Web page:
But it presents a problematic paradox: An EV is only a decarbonizer to the extent that it offsets both gas-powered driving and the emissions needed to make it, a process that leaves a far larger carbon footprint than that for a gas-powered car. The only way for the machine to cover its carbon, so to speak, is in miles. But, critically, in two-, three- or four-EV households, each successive car tends to be driven less. If a vehicle is going to be sitting idle in a garage, a gas-burning version is arguably a cleaner option than an EV, because of all the carbon that goes into making the latter.
Take Strother, 62, and his three Teslas. Together with his wife, he only puts about 15,000 miles a year on his fleet; after more than a decade, his seminal Roadster only has 11,000 miles on the odometer. “I haven’t commuted since 2000,” Strother says. “I occasionally drive more than 30 miles in a stint, but not often.” The couple at least charges their vehicles from home solar panels.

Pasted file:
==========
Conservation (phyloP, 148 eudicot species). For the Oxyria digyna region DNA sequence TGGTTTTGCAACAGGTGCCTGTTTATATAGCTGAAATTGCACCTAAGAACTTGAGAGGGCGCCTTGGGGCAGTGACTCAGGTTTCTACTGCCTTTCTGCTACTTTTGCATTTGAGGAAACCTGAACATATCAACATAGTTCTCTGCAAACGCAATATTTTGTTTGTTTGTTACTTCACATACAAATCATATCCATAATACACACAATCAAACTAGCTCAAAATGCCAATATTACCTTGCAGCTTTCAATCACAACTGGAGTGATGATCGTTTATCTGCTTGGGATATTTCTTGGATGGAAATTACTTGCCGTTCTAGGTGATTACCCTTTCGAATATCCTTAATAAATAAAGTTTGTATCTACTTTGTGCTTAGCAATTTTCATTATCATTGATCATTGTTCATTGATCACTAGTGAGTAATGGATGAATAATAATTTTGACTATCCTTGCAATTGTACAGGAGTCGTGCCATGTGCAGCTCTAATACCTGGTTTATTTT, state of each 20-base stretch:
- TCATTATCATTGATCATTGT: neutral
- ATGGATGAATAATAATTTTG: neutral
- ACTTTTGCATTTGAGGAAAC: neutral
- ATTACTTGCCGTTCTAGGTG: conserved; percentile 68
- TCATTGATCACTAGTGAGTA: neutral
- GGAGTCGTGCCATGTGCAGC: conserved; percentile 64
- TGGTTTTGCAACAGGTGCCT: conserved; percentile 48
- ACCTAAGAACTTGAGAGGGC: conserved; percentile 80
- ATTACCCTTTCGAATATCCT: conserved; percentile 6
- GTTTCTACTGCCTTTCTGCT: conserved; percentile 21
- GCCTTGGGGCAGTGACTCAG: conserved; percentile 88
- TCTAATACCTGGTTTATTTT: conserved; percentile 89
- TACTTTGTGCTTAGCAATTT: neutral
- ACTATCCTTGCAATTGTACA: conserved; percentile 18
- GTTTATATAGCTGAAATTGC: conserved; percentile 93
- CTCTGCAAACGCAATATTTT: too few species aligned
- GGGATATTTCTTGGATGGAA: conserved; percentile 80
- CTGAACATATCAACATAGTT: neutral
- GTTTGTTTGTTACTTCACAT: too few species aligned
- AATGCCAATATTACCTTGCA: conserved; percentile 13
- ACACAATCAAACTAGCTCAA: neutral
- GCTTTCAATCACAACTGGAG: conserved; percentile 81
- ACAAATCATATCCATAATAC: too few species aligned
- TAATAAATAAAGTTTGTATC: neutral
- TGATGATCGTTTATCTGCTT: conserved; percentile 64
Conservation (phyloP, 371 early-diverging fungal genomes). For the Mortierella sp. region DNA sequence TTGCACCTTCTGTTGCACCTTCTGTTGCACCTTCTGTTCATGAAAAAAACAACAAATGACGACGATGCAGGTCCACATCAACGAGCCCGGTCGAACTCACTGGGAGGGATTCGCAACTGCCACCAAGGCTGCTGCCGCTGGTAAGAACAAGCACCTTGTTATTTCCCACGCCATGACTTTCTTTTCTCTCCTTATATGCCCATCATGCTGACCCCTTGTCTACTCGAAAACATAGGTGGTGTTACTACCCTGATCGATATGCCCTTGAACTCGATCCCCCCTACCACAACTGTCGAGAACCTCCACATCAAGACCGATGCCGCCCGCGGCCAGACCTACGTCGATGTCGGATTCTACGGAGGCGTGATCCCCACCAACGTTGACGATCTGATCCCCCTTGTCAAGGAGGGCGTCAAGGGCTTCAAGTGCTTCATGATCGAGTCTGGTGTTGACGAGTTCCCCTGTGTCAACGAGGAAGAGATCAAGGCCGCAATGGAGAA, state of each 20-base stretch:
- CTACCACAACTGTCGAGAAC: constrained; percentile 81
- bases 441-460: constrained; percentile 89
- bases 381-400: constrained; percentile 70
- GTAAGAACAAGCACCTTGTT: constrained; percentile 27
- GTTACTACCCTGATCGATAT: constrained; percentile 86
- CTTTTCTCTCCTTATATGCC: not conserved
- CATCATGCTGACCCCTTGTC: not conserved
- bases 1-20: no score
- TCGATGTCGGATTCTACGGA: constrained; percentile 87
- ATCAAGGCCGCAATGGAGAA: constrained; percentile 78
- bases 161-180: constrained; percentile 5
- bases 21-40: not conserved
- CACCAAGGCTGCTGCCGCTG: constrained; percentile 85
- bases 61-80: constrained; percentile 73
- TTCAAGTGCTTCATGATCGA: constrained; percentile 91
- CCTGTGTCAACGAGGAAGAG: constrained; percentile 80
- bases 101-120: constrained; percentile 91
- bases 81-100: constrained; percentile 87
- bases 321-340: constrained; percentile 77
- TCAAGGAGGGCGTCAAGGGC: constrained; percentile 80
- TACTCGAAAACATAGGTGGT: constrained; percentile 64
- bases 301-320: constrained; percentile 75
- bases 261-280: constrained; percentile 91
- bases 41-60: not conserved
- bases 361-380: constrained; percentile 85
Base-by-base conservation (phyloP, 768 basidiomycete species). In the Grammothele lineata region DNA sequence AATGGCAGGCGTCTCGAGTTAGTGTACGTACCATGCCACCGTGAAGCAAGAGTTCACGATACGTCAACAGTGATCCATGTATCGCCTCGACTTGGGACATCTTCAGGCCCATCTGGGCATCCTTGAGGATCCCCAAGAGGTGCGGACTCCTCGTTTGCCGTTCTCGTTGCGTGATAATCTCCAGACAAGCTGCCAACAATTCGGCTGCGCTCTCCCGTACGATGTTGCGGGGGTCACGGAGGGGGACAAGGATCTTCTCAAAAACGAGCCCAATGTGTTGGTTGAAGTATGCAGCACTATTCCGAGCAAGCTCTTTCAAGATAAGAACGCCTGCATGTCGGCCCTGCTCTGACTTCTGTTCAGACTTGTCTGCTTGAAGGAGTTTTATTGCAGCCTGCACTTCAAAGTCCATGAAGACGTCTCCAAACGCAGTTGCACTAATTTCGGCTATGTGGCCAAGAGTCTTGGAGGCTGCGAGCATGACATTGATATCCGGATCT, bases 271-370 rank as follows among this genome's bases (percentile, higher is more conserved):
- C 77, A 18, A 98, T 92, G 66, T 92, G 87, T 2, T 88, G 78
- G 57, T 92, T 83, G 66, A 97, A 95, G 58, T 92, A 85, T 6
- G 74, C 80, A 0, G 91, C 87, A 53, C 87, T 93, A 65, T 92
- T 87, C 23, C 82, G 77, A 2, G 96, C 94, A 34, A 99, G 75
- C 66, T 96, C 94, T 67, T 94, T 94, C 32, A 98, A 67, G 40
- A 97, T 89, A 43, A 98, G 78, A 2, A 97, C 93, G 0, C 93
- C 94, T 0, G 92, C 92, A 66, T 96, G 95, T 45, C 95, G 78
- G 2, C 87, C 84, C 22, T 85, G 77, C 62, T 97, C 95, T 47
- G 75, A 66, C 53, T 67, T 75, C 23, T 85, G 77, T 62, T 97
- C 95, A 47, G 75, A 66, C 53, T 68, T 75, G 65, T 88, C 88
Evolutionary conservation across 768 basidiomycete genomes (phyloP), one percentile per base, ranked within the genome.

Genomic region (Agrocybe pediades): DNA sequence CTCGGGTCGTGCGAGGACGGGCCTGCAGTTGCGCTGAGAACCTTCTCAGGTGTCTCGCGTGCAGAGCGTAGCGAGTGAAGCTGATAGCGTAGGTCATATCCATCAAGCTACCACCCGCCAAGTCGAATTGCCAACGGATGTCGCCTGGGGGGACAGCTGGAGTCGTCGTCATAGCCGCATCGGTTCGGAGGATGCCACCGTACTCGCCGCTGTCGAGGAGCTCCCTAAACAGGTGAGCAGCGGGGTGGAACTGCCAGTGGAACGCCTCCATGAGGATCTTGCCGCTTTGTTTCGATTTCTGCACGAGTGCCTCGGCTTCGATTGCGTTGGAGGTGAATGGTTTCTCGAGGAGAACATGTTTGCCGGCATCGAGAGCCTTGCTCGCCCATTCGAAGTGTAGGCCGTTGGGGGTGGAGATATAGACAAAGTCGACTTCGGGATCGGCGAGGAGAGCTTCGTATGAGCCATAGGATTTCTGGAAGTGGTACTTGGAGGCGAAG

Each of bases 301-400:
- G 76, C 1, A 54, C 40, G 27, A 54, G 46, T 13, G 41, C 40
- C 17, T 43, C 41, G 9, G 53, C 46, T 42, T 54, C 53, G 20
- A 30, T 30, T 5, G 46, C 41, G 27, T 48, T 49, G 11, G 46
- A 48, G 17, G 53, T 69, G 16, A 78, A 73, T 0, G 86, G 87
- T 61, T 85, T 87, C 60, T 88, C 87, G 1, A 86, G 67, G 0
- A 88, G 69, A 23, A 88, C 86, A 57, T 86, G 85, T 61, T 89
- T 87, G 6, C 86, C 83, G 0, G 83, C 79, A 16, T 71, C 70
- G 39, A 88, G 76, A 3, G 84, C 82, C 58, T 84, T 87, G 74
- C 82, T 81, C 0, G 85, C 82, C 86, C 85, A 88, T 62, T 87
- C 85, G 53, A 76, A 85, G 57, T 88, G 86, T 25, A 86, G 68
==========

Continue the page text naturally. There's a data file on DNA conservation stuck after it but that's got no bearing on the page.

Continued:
Davis, at Berkeley, found that in multi-vehicle households, an EV tends to be the secondary or tertiary car. Some two thirds of households with an EV also had a gas-powered car that was driven more often. What’s more, that vehicle is more often than not a relatively inefficient one — namely a large truck or SUV.
“That’s bad,” Davis says. “If EVs are going to be an environmental solution, it hinges on them being widely adopted beyond what’s a niche product for rich people.”
At the moment, of course, most Americans can’t afford even one new EV. Production is likely to lag demand for years as carmakers rush to spool up new battery plants and assembly lines. In part because supply is so scarce, the average sticker price for an EV in October was almost $59,000, nearly one quarter more than the industry at-large, according to Edmunds.
Many Americans willing and able to pay those prices don’t need to sell their current car to make the switch. And they often just keep both: US households with an EV have an average of 2.7 vehicles, compared with 2.1 vehicles for the country overall.
Another recent study on American driving patterns found that a household that replaces its secondary gas vehicle with an EV typically needs to own the car for more than 10 years before it offsets the emissions associated with its production.
“This is where the typical narrative gets problematic,” said Nunes, the Harvard economist who co-authored the report. “I don’t know anyone driving a 10-year-old EV. Do you?”